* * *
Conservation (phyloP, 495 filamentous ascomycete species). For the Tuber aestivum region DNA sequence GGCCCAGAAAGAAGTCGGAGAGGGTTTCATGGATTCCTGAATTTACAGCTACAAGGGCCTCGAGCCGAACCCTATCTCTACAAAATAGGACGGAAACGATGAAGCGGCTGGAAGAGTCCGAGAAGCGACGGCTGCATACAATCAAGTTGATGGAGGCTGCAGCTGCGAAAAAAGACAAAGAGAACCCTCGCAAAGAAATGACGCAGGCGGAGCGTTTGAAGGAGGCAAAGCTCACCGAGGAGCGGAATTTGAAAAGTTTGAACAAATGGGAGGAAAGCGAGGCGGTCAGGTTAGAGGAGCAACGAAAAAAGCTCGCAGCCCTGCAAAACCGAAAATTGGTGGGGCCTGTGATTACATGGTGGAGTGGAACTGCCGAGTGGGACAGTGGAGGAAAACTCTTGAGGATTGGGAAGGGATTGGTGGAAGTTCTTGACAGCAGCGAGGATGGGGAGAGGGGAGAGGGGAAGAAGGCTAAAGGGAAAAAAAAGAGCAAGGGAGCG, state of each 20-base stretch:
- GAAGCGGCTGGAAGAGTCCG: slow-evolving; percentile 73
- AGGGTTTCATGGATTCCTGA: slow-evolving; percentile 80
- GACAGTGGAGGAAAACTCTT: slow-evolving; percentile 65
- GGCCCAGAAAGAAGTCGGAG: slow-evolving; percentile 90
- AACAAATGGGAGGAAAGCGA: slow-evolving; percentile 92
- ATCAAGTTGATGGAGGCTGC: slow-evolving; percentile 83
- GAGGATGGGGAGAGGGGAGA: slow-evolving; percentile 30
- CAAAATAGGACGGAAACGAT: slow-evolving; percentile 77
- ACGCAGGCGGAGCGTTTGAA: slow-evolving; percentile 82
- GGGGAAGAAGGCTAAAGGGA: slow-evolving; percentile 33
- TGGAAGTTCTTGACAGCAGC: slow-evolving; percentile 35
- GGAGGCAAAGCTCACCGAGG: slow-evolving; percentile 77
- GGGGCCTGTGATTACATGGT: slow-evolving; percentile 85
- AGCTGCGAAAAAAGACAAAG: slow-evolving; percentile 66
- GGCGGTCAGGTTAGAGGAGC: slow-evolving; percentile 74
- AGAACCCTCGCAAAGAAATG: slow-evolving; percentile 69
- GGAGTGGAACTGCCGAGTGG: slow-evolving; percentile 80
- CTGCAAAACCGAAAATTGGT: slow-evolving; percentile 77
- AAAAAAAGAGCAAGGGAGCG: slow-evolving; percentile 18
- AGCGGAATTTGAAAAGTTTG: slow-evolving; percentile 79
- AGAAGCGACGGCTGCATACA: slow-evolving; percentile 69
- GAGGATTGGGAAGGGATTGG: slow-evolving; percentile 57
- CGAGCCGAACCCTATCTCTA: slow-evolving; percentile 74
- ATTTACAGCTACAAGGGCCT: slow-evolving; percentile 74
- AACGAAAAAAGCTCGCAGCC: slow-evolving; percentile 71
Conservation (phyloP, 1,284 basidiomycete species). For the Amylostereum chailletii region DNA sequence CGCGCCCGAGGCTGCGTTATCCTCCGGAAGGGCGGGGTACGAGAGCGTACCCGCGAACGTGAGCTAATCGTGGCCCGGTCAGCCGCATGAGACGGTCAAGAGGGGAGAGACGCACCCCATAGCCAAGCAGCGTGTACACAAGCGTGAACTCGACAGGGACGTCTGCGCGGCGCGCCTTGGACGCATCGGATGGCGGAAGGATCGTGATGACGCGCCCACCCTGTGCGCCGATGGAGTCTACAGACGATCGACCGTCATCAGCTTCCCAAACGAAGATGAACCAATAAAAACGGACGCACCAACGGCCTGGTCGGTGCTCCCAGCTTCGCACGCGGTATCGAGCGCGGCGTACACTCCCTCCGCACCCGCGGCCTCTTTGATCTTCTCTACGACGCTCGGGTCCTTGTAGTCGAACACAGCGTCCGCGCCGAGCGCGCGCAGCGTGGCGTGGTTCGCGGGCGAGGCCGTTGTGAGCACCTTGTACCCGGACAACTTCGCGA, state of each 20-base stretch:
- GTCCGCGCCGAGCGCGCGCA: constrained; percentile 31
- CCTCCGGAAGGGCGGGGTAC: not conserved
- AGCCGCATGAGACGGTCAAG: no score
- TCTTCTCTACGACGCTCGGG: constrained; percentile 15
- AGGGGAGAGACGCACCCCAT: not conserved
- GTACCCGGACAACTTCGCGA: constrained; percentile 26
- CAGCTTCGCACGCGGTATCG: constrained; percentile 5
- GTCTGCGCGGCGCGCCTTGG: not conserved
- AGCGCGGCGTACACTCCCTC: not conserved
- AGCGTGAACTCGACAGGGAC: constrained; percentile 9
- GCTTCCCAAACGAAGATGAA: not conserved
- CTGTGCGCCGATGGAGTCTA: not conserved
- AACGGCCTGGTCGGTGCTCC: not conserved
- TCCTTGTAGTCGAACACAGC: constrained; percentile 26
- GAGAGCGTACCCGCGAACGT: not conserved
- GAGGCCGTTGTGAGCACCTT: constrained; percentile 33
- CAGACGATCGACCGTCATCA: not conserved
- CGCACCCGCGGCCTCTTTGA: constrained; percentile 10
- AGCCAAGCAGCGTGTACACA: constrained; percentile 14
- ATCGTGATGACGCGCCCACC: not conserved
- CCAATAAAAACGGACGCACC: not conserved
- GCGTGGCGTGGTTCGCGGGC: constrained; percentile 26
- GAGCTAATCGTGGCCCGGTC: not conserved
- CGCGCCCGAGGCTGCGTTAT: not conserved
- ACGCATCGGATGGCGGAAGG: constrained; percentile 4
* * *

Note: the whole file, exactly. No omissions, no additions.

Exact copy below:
Conservation (phyloP, 495 filamentous ascomycete species). For the Tuber aestivum region DNA sequence GGCCCAGAAAGAAGTCGGAGAGGGTTTCATGGATTCCTGAATTTACAGCTACAAGGGCCTCGAGCCGAACCCTATCTCTACAAAATAGGACGGAAACGATGAAGCGGCTGGAAGAGTCCGAGAAGCGACGGCTGCATACAATCAAGTTGATGGAGGCTGCAGCTGCGAAAAAAGACAAAGAGAACCCTCGCAAAGAAATGACGCAGGCGGAGCGTTTGAAGGAGGCAAAGCTCACCGAGGAGCGGAATTTGAAAAGTTTGAACAAATGGGAGGAAAGCGAGGCGGTCAGGTTAGAGGAGCAACGAAAAAAGCTCGCAGCCCTGCAAAACCGAAAATTGGTGGGGCCTGTGATTACATGGTGGAGTGGAACTGCCGAGTGGGACAGTGGAGGAAAACTCTTGAGGATTGGGAAGGGATTGGTGGAAGTTCTTGACAGCAGCGAGGATGGGGAGAGGGGAGAGGGGAAGAAGGCTAAAGGGAAAAAAAAGAGCAAGGGAGCG, state of each 20-base stretch:
- GAAGCGGCTGGAAGAGTCCG: slow-evolving; percentile 73
- AGGGTTTCATGGATTCCTGA: slow-evolving; percentile 80
- GACAGTGGAGGAAAACTCTT: slow-evolving; percentile 65
- GGCCCAGAAAGAAGTCGGAG: slow-evolving; percentile 90
- AACAAATGGGAGGAAAGCGA: slow-evolving; percentile 92
- ATCAAGTTGATGGAGGCTGC: slow-evolving; percentile 83
- GAGGATGGGGAGAGGGGAGA: slow-evolving; percentile 30
- CAAAATAGGACGGAAACGAT: slow-evolving; percentile 77
- ACGCAGGCGGAGCGTTTGAA: slow-evolving; percentile 82
- GGGGAAGAAGGCTAAAGGGA: slow-evolving; percentile 33
- TGGAAGTTCTTGACAGCAGC: slow-evolving; percentile 35
- GGAGGCAAAGCTCACCGAGG: slow-evolving; percentile 77
- GGGGCCTGTGATTACATGGT: slow-evolving; percentile 85
- AGCTGCGAAAAAAGACAAAG: slow-evolving; percentile 66
- GGCGGTCAGGTTAGAGGAGC: slow-evolving; percentile 74
- AGAACCCTCGCAAAGAAATG: slow-evolving; percentile 69
- GGAGTGGAACTGCCGAGTGG: slow-evolving; percentile 80
- CTGCAAAACCGAAAATTGGT: slow-evolving; percentile 77
- AAAAAAAGAGCAAGGGAGCG: slow-evolving; percentile 18
- AGCGGAATTTGAAAAGTTTG: slow-evolving; percentile 79
- AGAAGCGACGGCTGCATACA: slow-evolving; percentile 69
- GAGGATTGGGAAGGGATTGG: slow-evolving; percentile 57
- CGAGCCGAACCCTATCTCTA: slow-evolving; percentile 74
- ATTTACAGCTACAAGGGCCT: slow-evolving; percentile 74
- AACGAAAAAAGCTCGCAGCC: slow-evolving; percentile 71
Conservation (phyloP, 1,284 basidiomycete species). For the Amylostereum chailletii region DNA sequence CGCGCCCGAGGCTGCGTTATCCTCCGGAAGGGCGGGGTACGAGAGCGTACCCGCGAACGTGAGCTAATCGTGGCCCGGTCAGCCGCATGAGACGGTCAAGAGGGGAGAGACGCACCCCATAGCCAAGCAGCGTGTACACAAGCGTGAACTCGACAGGGACGTCTGCGCGGCGCGCCTTGGACGCATCGGATGGCGGAAGGATCGTGATGACGCGCCCACCCTGTGCGCCGATGGAGTCTACAGACGATCGACCGTCATCAGCTTCCCAAACGAAGATGAACCAATAAAAACGGACGCACCAACGGCCTGGTCGGTGCTCCCAGCTTCGCACGCGGTATCGAGCGCGGCGTACACTCCCTCCGCACCCGCGGCCTCTTTGATCTTCTCTACGACGCTCGGGTCCTTGTAGTCGAACACAGCGTCCGCGCCGAGCGCGCGCAGCGTGGCGTGGTTCGCGGGCGAGGCCGTTGTGAGCACCTTGTACCCGGACAACTTCGCGA, state of each 20-base stretch:
- GTCCGCGCCGAGCGCGCGCA: constrained; percentile 31
- CCTCCGGAAGGGCGGGGTAC: not conserved
- AGCCGCATGAGACGGTCAAG: no score
- TCTTCTCTACGACGCTCGGG: constrained; percentile 15
- AGGGGAGAGACGCACCCCAT: not conserved
- GTACCCGGACAACTTCGCGA: constrained; percentile 26
- CAGCTTCGCACGCGGTATCG: constrained; percentile 5
- GTCTGCGCGGCGCGCCTTGG: not conserved
- AGCGCGGCGTACACTCCCTC: not conserved
- AGCGTGAACTCGACAGGGAC: constrained; percentile 9
- GCTTCCCAAACGAAGATGAA: not conserved
- CTGTGCGCCGATGGAGTCTA: not conserved
- AACGGCCTGGTCGGTGCTCC: not conserved
- TCCTTGTAGTCGAACACAGC: constrained; percentile 26
- GAGAGCGTACCCGCGAACGT: not conserved
- GAGGCCGTTGTGAGCACCTT: constrained; percentile 33
- CAGACGATCGACCGTCATCA: not conserved
- CGCACCCGCGGCCTCTTTGA: constrained; percentile 10
- AGCCAAGCAGCGTGTACACA: constrained; percentile 14
- ATCGTGATGACGCGCCCACC: not conserved
- CCAATAAAAACGGACGCACC: not conserved
- GCGTGGCGTGGTTCGCGGGC: constrained; percentile 26
- GAGCTAATCGTGGCCCGGTC: not conserved
- CGCGCCCGAGGCTGCGTTAT: not conserved
- ACGCATCGGATGGCGGAAGG: constrained; percentile 4